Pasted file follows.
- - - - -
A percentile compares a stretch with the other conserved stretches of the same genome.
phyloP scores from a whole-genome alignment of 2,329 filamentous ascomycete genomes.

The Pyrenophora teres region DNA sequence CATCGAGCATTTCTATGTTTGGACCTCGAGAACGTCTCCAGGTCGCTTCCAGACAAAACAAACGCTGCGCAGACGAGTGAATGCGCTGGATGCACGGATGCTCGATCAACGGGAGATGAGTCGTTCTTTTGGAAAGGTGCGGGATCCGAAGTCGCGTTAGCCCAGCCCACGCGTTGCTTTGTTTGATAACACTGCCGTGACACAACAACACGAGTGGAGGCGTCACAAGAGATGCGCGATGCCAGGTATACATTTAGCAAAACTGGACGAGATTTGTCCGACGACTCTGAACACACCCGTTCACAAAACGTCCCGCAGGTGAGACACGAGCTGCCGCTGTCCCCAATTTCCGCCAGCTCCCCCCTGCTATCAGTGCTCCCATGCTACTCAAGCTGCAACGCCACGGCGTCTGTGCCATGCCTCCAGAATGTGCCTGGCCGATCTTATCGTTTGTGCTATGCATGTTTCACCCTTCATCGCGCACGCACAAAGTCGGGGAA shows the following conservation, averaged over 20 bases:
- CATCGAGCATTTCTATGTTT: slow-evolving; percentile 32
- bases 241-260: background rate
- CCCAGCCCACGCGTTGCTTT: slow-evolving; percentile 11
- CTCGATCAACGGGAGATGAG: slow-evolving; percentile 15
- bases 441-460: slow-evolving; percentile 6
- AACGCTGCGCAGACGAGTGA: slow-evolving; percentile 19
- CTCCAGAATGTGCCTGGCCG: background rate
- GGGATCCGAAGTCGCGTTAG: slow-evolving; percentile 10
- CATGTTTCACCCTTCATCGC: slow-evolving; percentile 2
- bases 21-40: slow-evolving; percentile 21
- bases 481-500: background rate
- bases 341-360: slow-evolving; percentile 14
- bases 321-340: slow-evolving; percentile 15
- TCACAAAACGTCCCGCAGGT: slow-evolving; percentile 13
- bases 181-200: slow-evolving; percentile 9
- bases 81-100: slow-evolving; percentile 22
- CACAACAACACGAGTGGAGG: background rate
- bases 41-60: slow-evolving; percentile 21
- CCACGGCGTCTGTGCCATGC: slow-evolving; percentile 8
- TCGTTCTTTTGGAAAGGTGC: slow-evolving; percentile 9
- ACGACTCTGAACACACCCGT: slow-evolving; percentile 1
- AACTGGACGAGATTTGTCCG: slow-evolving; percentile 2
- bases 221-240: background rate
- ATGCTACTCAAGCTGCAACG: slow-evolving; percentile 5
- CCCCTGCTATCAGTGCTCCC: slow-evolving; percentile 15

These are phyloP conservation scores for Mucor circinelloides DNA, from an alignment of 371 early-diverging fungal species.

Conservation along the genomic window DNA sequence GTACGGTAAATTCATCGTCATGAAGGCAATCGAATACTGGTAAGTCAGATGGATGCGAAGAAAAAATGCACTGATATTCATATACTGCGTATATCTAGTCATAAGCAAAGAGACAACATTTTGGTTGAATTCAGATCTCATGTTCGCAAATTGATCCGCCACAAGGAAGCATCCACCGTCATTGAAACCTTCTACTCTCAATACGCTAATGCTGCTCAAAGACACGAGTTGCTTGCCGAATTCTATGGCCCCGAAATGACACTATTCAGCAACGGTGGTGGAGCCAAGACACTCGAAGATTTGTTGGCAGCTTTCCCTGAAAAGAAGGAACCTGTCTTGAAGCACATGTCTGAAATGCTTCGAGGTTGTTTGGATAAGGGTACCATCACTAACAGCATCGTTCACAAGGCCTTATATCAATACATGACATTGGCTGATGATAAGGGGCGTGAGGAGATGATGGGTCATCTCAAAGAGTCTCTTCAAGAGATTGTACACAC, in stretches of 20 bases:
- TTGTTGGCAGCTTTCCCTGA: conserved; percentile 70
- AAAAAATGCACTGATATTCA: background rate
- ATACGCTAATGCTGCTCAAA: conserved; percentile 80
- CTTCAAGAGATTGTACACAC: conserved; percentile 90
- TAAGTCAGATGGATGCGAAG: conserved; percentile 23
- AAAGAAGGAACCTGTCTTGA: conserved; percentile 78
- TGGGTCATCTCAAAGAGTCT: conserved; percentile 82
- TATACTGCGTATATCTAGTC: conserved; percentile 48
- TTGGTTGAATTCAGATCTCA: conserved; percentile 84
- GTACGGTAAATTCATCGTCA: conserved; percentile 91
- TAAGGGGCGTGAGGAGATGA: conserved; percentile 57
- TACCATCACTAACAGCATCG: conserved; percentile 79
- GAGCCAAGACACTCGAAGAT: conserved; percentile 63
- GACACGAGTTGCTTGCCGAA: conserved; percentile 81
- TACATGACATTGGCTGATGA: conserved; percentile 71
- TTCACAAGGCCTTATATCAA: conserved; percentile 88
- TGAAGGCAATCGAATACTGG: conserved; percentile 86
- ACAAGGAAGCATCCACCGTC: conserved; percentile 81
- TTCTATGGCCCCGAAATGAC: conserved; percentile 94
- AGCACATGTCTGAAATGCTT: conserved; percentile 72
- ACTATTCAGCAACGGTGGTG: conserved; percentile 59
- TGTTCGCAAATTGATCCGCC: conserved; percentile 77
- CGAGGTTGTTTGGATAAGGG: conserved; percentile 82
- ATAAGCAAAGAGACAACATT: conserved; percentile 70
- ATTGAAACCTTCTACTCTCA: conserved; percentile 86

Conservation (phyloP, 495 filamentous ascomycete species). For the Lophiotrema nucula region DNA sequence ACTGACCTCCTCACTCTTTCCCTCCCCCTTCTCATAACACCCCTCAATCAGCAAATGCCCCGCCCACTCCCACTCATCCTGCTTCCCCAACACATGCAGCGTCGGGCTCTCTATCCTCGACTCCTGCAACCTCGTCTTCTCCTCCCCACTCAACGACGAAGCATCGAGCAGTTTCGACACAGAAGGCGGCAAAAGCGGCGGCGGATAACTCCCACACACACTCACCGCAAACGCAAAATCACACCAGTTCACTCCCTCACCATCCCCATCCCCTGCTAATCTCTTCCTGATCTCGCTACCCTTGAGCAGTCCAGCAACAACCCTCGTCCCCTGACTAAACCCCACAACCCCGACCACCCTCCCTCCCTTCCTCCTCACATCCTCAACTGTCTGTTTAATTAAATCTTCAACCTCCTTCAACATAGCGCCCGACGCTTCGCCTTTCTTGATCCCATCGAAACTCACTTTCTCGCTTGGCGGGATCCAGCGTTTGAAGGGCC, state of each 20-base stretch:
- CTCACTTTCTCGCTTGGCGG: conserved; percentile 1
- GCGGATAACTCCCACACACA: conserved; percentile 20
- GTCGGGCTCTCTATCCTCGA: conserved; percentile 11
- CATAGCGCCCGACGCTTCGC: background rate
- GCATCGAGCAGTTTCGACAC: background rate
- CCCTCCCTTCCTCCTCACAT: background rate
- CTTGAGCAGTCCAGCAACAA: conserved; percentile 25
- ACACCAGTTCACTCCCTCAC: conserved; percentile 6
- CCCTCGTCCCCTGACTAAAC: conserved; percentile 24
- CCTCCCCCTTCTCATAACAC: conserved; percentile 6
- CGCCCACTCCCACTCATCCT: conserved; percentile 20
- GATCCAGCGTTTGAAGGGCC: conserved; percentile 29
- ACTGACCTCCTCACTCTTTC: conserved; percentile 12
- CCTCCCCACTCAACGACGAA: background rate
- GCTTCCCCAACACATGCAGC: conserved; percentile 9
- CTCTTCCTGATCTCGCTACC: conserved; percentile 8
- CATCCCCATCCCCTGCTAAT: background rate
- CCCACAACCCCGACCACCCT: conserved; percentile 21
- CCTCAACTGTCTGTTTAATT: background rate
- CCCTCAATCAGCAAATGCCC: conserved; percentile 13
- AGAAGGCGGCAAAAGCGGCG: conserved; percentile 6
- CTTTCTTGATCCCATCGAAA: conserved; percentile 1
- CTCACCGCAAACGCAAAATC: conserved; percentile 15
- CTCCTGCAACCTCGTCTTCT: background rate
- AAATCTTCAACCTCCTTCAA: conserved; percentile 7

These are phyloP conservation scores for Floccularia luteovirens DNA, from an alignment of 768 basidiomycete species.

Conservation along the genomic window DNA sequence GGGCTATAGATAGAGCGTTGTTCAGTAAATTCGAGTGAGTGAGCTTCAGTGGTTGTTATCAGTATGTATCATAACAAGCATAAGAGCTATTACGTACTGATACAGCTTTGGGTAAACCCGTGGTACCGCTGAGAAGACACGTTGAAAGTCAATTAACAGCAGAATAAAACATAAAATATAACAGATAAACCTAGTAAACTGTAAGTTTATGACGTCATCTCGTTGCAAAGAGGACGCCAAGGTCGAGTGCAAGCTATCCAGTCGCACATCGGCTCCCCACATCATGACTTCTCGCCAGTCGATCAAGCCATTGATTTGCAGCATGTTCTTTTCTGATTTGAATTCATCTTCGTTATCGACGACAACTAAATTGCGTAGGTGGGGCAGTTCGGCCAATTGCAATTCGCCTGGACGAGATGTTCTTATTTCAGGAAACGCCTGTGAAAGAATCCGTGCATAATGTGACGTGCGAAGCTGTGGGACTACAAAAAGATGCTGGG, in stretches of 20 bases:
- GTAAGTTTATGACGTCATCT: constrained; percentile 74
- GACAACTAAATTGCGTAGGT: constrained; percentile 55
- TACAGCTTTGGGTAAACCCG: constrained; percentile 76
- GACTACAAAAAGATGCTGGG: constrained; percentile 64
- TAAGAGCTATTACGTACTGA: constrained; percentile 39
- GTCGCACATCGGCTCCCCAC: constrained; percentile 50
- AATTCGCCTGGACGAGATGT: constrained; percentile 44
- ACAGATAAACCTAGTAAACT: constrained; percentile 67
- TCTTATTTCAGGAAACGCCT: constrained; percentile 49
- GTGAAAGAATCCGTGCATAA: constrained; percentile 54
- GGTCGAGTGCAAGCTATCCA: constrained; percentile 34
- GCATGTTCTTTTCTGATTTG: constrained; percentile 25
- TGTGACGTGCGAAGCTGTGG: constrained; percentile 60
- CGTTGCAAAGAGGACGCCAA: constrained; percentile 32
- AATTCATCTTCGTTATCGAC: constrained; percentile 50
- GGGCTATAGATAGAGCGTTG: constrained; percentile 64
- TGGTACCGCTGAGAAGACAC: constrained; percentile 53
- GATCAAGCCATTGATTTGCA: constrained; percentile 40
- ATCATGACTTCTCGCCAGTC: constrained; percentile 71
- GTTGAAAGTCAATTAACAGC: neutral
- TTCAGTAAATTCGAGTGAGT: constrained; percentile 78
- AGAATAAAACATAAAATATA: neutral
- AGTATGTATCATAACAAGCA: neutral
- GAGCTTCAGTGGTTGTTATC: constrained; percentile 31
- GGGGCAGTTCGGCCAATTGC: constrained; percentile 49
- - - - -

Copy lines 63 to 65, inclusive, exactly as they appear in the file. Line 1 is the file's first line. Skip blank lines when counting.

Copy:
- CTTGAGCAGTCCAGCAACAA: conserved; percentile 25
- ACACCAGTTCACTCCCTCAC: conserved; percentile 6
- CCCTCGTCCCCTGACTAAAC: conserved; percentile 24